Two New Drugs Approved for Weight Loss Treatment

| August 20, 2012

by Craig Primack, MD, FAAP

Bariatric Times. 2012;9(8):11

Funding: No funding was provided in the preparation of this manuscript.

Financial disclosures: The author reports no conflicts of interest relevant to the content of this article.

It is an exciting time to be in weight loss. In the past month, the united States Food and Drug Administration (FDA) has approved two new drugs for weight loss. The first to be approved was lorcaserin. It will be commercialized by Arena Pharmaceuticals (San Diego, California) and Eisai Inc. (Woodcliff Lake, New Jersey) under the brand name Belviq. The second approved was a drug that we covered in the April 2012 installment of “Medical Methods in Obesity Treatment.” The column discussed the history of phentermine/extended-release topiramate (Qnexa, Vivus, Inc., Mountain View, California). At the last minute, the FDA requested a drug name change from Qnexa to Qsymia. Qsymia is expected to be available in late 2012. Belviq is expected to be available in December 2102 or January 2013.

Lorcaserin
Lorcaserin is a selective serotonin 2C agonist that decreases the intake of food. The last serotonin agonist used for weight loss, fenfluramine, was nonspecific and, unfortunately, also stimulated the serotonin 2B receptors expressed on cardiac valves. This stimulation is thought to have thickened the leaflets and chordinae tendinae of the cardiac valves leading to damage and cardiac fibrosis. Fenfluramine was taken off of the market in 1997. Lorcaserin is 100 times more specific for the 2C receptors than the 2B receptors.

The data. The first study to be published supporting lorcaserin was called Behavioral Modification and Lorcaserin for Overweight and Obesity Management or BLOOM.[1] In this trial, patients with body mass indices (BMIs) of 30 to 45kg/m2 or 27 to 45kg/m2 with a least one obesity-related comorbidity were enrolled. Patients with pre-existing valvulopathy, persistently elevated blood pressure, pregnancy, or diabetes were excluded. In this trial, 3,182 patients in a double-blind fashion were randomly assigned to receive either lorcaserin 10mg twice daily (BID) or placebo BID for 52 weeks.

In the lorcaserin group, 47.5 percent of patients lost five percent or more of their body weight with an average weight loss of 5.8±0.2kg. In the placebo group, 20.3 percent of patients lost five percent or more of their body weight with an average weight loss of 2.2±0.1kg.

Additionally, weight was maintained in more patients who continued to use lorcaserin (67.9%) than placebo (50.3%). Among the 2,472 patients evaluated at Year 1 and 1,127 patients evaluated at Year 2, the rate of cardiac valvulopathy was not increased with use of lorcaserin (loracaserin group 2.7% and placebo 2.3%).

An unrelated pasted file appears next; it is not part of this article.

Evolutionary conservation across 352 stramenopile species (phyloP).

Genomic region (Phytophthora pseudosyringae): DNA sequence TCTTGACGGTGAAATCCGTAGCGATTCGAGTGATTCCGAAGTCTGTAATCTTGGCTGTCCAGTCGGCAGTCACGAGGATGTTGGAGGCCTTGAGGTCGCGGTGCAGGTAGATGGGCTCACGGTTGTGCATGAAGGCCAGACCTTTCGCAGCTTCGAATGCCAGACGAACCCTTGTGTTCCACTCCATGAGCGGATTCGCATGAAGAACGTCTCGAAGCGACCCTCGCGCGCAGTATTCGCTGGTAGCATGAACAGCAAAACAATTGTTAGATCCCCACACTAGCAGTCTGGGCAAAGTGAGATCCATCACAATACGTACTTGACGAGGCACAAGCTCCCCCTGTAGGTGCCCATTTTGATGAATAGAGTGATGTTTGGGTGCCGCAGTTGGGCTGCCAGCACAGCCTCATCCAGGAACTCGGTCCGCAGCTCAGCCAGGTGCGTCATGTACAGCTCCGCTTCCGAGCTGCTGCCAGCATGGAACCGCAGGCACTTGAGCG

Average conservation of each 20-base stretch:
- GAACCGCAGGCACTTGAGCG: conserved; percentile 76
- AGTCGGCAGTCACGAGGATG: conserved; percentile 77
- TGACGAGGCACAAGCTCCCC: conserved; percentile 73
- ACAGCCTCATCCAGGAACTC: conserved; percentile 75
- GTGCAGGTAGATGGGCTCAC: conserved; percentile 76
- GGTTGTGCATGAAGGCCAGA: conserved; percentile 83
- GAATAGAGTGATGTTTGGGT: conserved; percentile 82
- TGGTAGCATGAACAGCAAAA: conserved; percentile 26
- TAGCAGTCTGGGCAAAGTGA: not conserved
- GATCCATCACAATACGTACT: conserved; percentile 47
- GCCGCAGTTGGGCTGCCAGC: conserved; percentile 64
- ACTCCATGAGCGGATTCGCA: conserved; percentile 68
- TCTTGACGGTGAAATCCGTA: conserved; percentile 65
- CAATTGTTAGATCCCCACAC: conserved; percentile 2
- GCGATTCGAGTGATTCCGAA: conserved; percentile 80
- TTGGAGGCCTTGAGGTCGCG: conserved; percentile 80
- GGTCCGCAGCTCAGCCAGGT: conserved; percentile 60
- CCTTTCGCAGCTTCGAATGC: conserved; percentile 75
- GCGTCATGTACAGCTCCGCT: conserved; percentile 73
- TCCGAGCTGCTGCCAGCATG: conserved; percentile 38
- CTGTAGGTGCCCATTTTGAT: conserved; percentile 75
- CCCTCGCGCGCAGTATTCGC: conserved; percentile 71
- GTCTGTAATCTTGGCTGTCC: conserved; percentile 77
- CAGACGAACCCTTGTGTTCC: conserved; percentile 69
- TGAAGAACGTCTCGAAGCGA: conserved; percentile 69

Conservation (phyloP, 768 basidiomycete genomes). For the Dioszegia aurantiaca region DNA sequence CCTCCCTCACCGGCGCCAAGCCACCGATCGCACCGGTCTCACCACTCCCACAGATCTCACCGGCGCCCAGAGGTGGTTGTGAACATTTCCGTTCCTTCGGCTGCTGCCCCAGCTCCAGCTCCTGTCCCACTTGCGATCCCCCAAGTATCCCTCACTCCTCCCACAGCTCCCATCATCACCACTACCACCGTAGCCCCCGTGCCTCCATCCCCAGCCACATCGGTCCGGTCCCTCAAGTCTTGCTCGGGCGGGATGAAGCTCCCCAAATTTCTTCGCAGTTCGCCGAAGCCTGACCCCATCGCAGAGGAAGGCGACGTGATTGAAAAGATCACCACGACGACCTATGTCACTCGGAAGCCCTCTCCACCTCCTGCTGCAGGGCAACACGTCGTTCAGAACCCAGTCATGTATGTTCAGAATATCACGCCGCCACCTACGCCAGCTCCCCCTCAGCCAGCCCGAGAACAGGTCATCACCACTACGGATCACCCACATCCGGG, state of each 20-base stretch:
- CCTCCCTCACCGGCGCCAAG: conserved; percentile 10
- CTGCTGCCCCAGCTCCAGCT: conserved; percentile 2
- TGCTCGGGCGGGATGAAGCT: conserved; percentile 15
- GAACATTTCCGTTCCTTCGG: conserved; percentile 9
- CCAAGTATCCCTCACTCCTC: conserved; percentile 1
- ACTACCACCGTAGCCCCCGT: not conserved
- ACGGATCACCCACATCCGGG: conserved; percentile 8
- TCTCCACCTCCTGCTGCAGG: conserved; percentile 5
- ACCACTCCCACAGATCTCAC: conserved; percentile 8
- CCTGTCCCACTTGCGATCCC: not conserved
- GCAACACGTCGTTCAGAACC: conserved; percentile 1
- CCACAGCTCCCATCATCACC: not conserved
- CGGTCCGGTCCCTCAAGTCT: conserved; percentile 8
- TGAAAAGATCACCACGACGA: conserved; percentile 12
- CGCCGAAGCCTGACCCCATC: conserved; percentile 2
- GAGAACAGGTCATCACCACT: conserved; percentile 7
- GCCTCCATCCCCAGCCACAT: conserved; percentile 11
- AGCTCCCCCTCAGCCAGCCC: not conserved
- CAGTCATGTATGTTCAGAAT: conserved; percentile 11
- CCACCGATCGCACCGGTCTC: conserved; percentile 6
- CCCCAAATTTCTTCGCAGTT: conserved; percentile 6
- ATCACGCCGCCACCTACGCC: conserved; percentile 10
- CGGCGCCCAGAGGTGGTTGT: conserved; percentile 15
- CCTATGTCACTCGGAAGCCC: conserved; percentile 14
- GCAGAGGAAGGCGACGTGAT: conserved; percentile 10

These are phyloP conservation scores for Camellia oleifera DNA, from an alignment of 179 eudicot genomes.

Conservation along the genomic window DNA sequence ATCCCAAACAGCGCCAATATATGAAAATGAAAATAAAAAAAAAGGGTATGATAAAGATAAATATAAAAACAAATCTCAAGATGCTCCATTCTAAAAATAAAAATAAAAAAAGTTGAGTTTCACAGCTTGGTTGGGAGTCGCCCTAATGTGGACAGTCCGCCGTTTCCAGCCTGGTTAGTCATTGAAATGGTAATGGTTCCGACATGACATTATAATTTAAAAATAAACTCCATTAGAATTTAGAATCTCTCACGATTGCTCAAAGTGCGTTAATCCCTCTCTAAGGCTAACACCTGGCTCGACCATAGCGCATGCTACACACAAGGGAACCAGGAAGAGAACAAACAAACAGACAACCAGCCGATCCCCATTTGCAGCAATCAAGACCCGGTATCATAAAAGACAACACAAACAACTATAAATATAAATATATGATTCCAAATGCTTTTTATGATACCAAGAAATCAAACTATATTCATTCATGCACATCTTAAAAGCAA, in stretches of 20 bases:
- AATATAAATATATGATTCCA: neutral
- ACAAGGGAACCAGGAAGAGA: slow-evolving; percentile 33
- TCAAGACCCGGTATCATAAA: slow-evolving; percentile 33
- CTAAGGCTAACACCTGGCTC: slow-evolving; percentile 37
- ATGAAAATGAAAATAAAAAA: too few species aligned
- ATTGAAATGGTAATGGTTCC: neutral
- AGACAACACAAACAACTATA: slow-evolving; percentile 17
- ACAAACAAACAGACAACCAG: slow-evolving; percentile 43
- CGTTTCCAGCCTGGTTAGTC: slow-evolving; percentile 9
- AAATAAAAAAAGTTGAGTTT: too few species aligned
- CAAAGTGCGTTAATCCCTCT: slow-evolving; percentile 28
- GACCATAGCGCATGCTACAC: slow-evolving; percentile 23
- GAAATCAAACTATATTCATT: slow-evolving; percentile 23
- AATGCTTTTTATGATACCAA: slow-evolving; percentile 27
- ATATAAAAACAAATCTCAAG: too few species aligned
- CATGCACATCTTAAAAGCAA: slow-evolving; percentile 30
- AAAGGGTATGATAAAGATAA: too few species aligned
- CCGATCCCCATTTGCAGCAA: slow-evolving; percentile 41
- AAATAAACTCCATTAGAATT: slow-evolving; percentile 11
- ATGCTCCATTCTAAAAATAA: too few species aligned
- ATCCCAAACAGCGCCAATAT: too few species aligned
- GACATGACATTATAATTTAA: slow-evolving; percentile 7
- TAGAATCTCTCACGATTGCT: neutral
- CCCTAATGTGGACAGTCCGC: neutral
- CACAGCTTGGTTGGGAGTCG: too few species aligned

In the second study, the Behavioral Modification and Lorcaserin Second Study for Obesity Management or Blossom,[2] 4,008 patients with BMIs of 30 to 65kg/m2 or 27 to 29.9kg/m2 with one obesity-related comorbidity were randomly assigned to one of the following three groups: 1) lorcaserin 10mg BID, 2) lorcaserin 10mg once daily (QD), or 3) placebo. Patients taking lorcaserin who lost at least five percent of their baseline weight was achieved as follows: lorcaserin 10mg BID, 22.6 percent; lorcaserin 10mg QD, 17.4 percent; and placebo, 9.7 percent.

Patients with recent cardiovascular events, diabetes, or those who had taken selective seratonin reuptake inhibitors (SSRIs) in the past year were excluded. Patients who discontinued the study citing lack of efficacy as the reason were 2.4, 3.1, and 3.9 percent, respectively. Dropouts due to adverse events were 7.2, 6.2, and 4.6 percent in the three groups, respectively. Adverse events included headache, upper respiratory infection, nausea, dizziness, and fatigue. Adverse events occurred in 82.6, 81.5, and 75.3 percent of patients, respectively.

Using a modified intention-to-treat-last-observation-carried-forward analysis, patients taking lorcaserin lost an average of 5.8kg at 52 weeks, which was 2.9kg more than patients on placebo.

Final Thoughts
It is still early in the game for both Belviq and Qsymia, which have just been aprroved by the FDA and are still not available on the market. Also, both drugs will likely not be covered initially by insurance.

Time will determine the final clinical utility of Belviq and Qsymia, but as of now, we should be excited about these new options being made available for our patients and the future of medical obesity treatment.

References
1.    Smith SR, Weissman NJ, Anderson CM, et al. Multicenter, placebo-controlled trial of lorcaserin for weight management. N Engl J Med. 2010;363:245–256.
2.    Fidler MC, Sanchez M, Raether B,  et al. A one-year randomized trial of lorcaserin for weight loss in obese and overweight adults: The BLOSSOM trial. J Clin Endocinol Metab. 2011;96:3067–3077.

Category: Medical Methods in Obesity Treatment, Past Articles

Comments are closed.